“cash injections into loyalist areas” is ‘statement with so many problems it is hard to know where to start. How much cash and for what purpose ? Who is going to fund it ? Let’s identify a need – irrespective of which neighbourhood it is in – and then understand what spending will deliver. Not splurdge the taxpayer’s cash willy nilly just to make some people feel better. ‘
    comrade stalin
    The Northern Ireland Statistics Agency http://www.nisra.gov.uk. has published research into areas of Northern Ireland with indicators of multiple deprivation such as housing conditions, birth weight, benfit take-up etc. thresearch and reports are available at the above link.
    Four council wards – Ballymacarrett, Island, the Mount and Woodstock – fall in the worst 10% of wards within Northern Ireland for deprivation. The levels of deprivation within these areas can be truly appalling. I have worked with charities dealing with homelessness and I live in East Belfast and have seem some of these conditions at first hand.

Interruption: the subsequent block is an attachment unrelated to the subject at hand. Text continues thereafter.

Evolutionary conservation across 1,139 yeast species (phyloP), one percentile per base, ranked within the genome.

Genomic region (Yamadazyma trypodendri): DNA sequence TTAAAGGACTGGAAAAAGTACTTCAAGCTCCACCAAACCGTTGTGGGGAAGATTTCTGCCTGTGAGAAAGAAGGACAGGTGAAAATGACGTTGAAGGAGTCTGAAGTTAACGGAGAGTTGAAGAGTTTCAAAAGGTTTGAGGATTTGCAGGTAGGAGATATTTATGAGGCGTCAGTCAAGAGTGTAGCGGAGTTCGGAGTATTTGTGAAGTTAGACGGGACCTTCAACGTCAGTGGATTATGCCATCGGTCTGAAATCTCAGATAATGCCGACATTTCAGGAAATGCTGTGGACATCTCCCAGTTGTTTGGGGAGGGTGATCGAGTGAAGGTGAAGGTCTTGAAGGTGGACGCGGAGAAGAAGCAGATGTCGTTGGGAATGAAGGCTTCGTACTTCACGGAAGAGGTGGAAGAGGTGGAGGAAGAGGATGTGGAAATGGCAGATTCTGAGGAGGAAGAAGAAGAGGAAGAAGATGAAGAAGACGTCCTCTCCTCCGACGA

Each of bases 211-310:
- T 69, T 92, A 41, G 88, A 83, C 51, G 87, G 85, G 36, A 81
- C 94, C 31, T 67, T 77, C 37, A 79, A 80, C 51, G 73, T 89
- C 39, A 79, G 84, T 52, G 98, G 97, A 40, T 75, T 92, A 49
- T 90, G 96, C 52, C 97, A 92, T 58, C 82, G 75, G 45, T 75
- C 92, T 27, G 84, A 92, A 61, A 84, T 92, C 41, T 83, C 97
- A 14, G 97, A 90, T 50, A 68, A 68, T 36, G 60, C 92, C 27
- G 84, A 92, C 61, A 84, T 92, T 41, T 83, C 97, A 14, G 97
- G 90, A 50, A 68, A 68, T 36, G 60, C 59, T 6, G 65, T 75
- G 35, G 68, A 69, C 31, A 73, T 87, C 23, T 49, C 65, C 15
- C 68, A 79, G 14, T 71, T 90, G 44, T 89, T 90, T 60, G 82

These areas were identified by objective criteria and are due to be targeted under the neighbourhood renewal scheme.

    I am no supporter of the DUP or Unionists – I sometimes think I must be the only SDLP voter in my area but I think they are right to fight for improvements and whatever funding is necessary to deal with the poverty and deprivation in these areas.

    Too often in the past unionists have concentrated on constitutional issues and ignored the real needs of the communities they are supposed to represent.

    I would also like to see a cross party approach, ( I know this ain’t going to happen!!) to the neighbourhood renewal schemes so that funding doesn’t stop arbitarily at ward boundaries but is tackled across the interfaces, Woodstock, Short Strand for example.

    Anyway Comrade Stalin the need has been identified by objective criteria and is not ‘just to make people feel better’ but to tackle real deprivation.

  • slug

    fair_deal